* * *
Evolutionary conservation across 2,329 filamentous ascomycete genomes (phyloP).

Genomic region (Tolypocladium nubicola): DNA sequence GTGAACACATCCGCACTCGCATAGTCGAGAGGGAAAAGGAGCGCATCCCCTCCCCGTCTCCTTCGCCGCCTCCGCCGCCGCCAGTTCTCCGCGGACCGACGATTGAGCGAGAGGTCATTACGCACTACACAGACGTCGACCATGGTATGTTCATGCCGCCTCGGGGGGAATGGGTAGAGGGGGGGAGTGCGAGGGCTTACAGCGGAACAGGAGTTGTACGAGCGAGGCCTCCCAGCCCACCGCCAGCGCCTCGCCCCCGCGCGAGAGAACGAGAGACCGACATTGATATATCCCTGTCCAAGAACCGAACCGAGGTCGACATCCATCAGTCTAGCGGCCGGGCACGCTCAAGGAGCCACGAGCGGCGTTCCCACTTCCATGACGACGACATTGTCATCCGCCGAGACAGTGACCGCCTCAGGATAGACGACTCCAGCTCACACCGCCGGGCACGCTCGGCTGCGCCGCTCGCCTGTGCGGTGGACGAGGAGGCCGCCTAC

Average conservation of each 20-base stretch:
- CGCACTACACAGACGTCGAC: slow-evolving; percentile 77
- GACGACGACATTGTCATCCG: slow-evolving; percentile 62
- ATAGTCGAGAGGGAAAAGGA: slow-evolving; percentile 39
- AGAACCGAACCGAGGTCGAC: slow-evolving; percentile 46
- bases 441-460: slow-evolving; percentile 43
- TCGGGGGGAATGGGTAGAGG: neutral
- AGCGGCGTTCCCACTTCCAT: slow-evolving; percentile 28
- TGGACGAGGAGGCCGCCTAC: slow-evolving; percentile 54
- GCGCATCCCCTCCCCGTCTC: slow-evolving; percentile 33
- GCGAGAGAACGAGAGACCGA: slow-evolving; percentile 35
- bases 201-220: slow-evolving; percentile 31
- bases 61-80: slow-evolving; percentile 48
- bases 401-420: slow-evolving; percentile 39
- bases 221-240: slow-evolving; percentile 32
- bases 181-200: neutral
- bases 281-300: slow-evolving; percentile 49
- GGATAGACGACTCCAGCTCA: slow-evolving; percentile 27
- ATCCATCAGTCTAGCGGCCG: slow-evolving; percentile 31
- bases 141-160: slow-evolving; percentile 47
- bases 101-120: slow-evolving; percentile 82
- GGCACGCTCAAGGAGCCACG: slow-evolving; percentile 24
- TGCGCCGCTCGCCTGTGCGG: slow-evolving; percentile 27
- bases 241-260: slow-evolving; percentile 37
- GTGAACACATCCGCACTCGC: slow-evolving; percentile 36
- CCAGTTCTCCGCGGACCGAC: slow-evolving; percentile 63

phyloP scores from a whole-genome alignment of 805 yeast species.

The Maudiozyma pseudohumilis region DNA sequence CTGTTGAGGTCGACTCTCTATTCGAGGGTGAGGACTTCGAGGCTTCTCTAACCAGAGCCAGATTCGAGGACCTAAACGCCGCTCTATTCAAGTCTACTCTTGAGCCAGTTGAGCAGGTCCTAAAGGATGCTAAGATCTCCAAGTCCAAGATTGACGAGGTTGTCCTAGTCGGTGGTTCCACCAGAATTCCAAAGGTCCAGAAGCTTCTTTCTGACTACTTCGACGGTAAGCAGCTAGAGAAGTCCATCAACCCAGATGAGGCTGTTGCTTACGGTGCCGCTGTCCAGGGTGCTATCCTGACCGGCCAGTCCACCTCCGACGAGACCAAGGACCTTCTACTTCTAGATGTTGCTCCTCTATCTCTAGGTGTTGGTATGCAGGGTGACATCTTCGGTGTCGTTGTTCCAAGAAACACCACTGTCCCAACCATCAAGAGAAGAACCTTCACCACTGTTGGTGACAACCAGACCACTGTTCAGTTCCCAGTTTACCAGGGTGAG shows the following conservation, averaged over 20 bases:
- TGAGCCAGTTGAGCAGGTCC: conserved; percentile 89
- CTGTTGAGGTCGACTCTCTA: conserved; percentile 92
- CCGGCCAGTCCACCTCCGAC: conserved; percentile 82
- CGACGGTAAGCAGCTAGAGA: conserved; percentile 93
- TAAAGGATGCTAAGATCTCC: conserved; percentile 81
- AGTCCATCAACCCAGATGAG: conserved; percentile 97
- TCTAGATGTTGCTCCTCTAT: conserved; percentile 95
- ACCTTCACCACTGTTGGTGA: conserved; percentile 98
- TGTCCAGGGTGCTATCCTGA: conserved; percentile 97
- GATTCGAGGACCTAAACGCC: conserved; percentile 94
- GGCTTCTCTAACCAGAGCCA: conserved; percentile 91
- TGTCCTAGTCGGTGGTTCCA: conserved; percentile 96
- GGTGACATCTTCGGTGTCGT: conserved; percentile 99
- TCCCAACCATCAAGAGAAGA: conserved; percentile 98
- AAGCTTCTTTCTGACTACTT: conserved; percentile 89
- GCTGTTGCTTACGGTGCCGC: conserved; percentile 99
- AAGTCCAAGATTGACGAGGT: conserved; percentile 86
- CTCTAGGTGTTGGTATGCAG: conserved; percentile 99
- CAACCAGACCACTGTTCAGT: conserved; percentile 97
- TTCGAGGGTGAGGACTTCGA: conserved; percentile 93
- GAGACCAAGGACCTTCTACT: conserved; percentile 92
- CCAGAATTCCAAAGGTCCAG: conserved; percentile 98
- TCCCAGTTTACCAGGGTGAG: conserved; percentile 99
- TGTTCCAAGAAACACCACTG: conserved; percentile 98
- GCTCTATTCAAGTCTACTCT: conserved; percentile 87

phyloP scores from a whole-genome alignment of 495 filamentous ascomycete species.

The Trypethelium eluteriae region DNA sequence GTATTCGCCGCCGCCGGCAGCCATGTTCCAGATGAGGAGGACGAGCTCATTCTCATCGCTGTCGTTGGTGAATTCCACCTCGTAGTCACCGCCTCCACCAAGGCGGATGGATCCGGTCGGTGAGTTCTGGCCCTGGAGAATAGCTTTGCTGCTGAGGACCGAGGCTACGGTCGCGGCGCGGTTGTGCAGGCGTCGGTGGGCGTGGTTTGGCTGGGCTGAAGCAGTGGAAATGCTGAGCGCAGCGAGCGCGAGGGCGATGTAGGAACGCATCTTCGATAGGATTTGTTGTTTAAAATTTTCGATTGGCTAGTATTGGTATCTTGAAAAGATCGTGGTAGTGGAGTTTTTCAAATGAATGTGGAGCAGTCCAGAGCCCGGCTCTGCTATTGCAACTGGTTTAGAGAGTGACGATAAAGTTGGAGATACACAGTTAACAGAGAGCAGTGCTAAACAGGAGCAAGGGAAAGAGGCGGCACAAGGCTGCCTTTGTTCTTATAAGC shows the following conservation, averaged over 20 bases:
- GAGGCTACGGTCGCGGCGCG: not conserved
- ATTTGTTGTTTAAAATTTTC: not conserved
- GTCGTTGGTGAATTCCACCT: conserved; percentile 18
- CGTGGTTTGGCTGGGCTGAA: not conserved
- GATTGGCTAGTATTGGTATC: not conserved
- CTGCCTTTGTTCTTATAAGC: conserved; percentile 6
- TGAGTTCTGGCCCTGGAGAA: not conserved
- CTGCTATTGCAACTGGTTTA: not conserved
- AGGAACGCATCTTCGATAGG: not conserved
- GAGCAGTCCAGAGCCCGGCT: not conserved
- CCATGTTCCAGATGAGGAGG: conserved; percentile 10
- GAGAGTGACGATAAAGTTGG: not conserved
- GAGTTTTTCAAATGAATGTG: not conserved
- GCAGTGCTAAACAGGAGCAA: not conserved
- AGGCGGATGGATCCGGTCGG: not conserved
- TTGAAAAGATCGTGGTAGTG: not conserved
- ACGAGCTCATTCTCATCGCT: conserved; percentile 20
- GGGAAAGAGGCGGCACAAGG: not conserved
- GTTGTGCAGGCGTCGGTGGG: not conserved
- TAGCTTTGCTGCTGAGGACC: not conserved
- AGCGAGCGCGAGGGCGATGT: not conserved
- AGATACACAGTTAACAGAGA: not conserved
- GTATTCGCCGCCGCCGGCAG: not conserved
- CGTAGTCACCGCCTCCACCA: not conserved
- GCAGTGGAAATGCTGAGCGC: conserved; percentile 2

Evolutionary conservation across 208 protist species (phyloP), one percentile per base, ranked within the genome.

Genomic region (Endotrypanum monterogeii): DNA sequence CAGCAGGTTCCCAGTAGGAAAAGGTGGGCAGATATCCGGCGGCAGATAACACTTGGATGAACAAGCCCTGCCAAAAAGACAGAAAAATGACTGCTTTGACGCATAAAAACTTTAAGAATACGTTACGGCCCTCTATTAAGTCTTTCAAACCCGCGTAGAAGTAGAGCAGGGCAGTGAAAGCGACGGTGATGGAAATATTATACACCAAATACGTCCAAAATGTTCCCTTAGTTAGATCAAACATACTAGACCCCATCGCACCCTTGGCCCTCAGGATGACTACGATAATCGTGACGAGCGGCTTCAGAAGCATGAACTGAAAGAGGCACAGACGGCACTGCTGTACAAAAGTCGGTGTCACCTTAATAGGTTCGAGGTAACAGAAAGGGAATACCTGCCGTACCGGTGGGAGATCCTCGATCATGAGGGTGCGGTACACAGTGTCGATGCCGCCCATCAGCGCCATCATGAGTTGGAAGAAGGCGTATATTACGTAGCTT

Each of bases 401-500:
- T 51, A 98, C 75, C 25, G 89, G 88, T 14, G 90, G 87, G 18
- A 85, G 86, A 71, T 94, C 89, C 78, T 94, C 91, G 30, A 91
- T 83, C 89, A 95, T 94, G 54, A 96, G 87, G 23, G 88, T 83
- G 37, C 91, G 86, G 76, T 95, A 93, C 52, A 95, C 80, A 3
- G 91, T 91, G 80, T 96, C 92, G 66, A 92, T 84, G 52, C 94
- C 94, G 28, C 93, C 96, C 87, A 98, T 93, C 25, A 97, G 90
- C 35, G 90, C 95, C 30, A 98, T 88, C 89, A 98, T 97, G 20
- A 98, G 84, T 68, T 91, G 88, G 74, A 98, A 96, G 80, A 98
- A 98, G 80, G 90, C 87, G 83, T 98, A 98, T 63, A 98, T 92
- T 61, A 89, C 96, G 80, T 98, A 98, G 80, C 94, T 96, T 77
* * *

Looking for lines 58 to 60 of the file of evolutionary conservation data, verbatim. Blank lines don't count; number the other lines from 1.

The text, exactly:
- GAGGCTACGGTCGCGGCGCG: not conserved
- ATTTGTTGTTTAAAATTTTC: not conserved
- GTCGTTGGTGAATTCCACCT: conserved; percentile 18